This guide was last updated 4 November 2022
A remortgage is when you take out a loan on a property on which you already have a mortgage.
Quite simply, this replaces your existing mortgage with another, which can be done because your existing product is coming to the end of its term, you want a cheaper rate, you want to change the terms of your loan, or you want to borrow more money for things like home improvements.
Given the fact that interest rates are low at present and the Bank of England is talking up the prospect of them raising the Bank of England Base Rate sooner rather than later, many borrowers are now reviewing their options in order to lock into the current crop of low rates before they potentially disappear.
But what are the benefits of remortgaging? And is it always a good idea? Allow us to explain and offer clarity on whether a remortgage is the right decision for your particular circumstances.
In our blog, Remortgages: Top 3 Things to Consider, we talked about the Loan-to-Value percentage (LTV). To summarise, the LTV is the amount you borrow compared to the value of the property. For instance, if you are paying a 5% deposit, the loan you need for the property is 95% of the value of the property, or 95% LTV. There are two reasons why a 95% LTV mortgage will be more expensive for the borrower: firstly, because the amount you are borrowing is larger and therefore you need to pay interest on a higher figure, and secondly because your loan represents more risk for the lender and, therefore, they will offer a higher interest rate to justify the risk.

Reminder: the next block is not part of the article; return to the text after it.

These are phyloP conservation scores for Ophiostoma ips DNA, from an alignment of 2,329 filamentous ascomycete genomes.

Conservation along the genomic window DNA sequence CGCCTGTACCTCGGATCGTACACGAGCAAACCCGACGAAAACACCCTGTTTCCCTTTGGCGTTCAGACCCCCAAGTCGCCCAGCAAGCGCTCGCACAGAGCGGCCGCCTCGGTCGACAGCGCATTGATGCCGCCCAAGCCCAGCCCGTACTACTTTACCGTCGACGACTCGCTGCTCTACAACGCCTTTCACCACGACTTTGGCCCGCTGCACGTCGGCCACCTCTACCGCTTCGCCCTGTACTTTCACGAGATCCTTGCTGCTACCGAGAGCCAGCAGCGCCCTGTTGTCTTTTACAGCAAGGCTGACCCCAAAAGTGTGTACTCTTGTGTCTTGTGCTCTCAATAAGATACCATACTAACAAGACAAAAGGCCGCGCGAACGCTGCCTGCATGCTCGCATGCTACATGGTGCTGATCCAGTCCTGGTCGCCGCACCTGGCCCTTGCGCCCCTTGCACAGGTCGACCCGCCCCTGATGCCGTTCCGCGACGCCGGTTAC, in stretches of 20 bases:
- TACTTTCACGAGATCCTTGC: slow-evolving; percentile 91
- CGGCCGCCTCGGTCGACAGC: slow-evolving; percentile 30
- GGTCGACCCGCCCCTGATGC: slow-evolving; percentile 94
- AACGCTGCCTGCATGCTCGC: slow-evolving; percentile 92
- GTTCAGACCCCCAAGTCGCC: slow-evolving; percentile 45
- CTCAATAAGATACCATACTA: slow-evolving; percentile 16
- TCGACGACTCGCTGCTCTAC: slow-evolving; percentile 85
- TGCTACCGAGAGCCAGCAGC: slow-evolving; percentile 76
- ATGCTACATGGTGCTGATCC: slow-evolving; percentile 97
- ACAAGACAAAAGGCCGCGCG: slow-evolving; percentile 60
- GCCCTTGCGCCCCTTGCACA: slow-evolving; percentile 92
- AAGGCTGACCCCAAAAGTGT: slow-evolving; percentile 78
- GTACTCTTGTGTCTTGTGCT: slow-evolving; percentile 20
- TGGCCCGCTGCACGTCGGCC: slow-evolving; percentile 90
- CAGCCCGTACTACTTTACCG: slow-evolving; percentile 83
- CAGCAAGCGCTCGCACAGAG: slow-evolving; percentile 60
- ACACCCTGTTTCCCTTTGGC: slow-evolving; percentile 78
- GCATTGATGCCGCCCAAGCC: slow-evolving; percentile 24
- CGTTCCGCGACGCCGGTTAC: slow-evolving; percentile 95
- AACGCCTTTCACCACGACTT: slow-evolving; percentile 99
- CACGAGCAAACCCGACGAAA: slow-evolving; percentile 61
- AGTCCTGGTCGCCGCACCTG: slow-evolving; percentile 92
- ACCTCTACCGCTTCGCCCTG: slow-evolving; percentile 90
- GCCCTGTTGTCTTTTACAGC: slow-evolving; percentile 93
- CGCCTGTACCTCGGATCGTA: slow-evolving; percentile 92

It’s the LTV that means you could be eligible for a better value loan some way into your mortgage. Once you have been paying back your mortgage for a while, the total debt you owe will reduce, but you’ll still be paying the same interest based on your original offer. With some of the debt paid off, you have enough equity to afford a better mortgage deal. For instance, if you’re paying a 20% deposit (an 80% LTV) then you can expect a better interest rate on your mortgage compared to what you currently have for the remainder of your debt.
First-time buyers are particularly likely to benefit from a remortgage because, without equity in an existing property, they are less likely to have the funds to provide more than 5% or 10% of the deposit when they apply for their original mortgage.
Many lenders now expect you to remortgage after your existing deal expires, which is why they will often offer you a tempting interest rate for a set period of time, such as 1.99% for the first five years of your 25-year mortgage. After the deal period has come to an end, the interest will usually go up to a typical variable rate, which is likely to cost more than other deals available on the market.
Once the deal is coming to end, it’s a good idea to search for alternative finance that could save you thousands of pounds. Do your calculations, though, because most lenders will charge you for paying back a mortgage early if you do not time it right to match the end of your existing deal. This number is usually about 5% of the remaining debt, as well as a possible exit fee between £75 and £300, and you may need to return some of the incentives you were originally offered.
It can be expensive to leave a mortgage early, but given the low rate environment we have at the moment, it may be less expensive than staying with a costly mortgage deal in the long run!
If you need to borrow more money, you could use the equity you have gained since paying back your mortgage (or the effects of rising house prices) to get a new, larger mortgage. This might appeal to you if your income has increased or the value of your house has gone up.
The reason you want the money will actually have an impact on the likelihood of your remortgage, but as long as you’re not attempting to use it to start a business, it shouldn’t be a major factor. If you’re borrowing to make home improvements, make sure you get some quotes on the construction.